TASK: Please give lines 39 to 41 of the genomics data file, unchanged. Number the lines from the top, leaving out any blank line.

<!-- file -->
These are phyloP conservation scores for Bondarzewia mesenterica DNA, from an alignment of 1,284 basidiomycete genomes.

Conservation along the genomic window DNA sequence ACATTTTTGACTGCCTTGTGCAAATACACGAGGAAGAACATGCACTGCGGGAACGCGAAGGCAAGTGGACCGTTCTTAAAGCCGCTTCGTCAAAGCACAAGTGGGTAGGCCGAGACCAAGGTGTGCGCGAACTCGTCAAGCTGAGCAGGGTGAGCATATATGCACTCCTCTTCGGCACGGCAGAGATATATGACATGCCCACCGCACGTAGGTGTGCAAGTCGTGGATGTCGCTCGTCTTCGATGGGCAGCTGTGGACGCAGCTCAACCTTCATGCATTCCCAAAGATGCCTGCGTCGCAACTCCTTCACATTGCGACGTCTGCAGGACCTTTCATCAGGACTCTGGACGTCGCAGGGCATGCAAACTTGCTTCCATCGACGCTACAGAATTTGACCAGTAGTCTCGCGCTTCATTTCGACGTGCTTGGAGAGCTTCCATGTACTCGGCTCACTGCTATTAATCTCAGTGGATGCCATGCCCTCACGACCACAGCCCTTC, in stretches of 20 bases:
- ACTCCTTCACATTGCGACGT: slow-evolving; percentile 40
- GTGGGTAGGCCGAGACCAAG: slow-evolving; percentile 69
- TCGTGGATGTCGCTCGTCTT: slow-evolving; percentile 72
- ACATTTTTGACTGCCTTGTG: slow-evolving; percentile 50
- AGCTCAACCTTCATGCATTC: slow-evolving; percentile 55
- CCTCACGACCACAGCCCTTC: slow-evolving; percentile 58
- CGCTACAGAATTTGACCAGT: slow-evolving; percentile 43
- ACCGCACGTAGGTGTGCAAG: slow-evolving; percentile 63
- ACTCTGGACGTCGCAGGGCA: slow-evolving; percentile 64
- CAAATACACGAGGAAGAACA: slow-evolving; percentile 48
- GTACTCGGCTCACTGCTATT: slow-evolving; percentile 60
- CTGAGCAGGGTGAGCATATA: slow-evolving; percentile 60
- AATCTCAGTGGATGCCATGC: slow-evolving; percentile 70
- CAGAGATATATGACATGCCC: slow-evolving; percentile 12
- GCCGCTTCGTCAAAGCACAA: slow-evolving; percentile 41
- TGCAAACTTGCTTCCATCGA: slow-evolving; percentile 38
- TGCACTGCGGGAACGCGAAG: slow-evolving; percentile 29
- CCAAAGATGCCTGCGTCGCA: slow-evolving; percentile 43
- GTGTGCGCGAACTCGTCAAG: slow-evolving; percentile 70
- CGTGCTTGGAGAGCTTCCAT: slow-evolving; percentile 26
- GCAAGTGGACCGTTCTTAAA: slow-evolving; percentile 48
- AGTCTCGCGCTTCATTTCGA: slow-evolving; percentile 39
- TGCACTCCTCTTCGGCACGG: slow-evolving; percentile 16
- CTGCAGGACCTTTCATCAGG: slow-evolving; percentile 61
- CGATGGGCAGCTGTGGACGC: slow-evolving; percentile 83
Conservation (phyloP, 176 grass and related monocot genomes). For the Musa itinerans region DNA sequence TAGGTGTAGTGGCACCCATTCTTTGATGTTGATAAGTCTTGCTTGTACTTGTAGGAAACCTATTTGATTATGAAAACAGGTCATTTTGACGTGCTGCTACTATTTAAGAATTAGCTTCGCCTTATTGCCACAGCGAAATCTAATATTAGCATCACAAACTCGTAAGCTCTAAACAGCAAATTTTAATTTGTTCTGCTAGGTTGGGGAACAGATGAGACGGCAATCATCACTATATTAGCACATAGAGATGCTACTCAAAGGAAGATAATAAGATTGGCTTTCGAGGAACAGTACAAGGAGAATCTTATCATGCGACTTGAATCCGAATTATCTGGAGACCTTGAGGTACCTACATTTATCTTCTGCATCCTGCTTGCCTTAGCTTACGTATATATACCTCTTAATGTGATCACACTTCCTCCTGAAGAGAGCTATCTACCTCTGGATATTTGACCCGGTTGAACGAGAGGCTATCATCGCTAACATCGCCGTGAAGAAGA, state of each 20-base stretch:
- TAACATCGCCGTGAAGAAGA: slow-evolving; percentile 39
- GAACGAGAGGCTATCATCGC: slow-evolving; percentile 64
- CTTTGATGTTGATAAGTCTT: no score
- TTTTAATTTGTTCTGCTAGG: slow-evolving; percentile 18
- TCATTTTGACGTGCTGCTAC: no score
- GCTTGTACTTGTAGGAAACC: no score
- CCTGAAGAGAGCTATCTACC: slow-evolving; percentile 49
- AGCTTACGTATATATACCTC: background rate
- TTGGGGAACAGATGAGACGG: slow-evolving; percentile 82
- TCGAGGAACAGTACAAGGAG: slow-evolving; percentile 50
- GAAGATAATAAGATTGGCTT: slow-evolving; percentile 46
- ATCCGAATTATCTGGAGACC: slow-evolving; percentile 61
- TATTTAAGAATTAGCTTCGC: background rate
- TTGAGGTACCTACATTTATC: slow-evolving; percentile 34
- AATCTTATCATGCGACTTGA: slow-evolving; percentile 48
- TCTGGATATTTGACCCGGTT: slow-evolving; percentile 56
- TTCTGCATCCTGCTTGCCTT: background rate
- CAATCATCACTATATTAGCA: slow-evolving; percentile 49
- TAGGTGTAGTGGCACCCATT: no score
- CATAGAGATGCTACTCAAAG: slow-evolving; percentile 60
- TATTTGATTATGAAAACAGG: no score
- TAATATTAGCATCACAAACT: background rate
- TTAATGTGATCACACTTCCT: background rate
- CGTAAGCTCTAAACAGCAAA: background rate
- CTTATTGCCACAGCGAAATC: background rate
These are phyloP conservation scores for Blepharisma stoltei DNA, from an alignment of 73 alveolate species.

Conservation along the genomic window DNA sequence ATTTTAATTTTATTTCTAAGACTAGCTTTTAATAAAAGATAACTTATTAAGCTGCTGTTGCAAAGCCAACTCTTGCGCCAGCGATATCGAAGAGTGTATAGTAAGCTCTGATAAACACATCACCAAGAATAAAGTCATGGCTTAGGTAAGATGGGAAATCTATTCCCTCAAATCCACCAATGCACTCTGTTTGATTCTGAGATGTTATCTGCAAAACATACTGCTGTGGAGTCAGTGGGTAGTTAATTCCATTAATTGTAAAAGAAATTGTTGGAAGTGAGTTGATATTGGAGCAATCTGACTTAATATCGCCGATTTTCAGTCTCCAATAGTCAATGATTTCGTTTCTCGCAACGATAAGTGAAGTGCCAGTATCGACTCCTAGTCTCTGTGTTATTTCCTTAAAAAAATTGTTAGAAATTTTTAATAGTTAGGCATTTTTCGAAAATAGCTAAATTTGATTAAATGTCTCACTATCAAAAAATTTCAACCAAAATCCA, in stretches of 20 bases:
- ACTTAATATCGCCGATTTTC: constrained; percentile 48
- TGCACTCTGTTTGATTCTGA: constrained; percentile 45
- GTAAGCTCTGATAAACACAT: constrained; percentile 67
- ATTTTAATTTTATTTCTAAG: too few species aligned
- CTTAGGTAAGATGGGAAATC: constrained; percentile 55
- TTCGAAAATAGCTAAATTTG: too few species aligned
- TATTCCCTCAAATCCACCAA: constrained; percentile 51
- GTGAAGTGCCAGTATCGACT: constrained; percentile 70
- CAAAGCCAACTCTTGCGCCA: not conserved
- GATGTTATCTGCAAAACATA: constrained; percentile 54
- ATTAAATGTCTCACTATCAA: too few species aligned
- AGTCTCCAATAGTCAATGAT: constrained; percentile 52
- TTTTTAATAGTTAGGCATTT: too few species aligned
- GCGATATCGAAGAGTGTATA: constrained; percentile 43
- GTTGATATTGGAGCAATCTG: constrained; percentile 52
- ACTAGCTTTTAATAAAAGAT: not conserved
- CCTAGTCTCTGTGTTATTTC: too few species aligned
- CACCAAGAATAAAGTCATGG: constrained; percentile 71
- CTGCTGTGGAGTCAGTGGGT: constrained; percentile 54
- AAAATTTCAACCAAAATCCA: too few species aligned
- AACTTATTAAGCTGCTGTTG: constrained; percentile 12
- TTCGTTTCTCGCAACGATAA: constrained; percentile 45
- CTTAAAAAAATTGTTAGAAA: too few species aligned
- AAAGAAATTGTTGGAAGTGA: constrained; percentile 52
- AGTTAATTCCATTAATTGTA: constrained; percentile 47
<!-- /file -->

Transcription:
- GAAGATAATAAGATTGGCTT: slow-evolving; percentile 46
- ATCCGAATTATCTGGAGACC: slow-evolving; percentile 61
- TATTTAAGAATTAGCTTCGC: background rate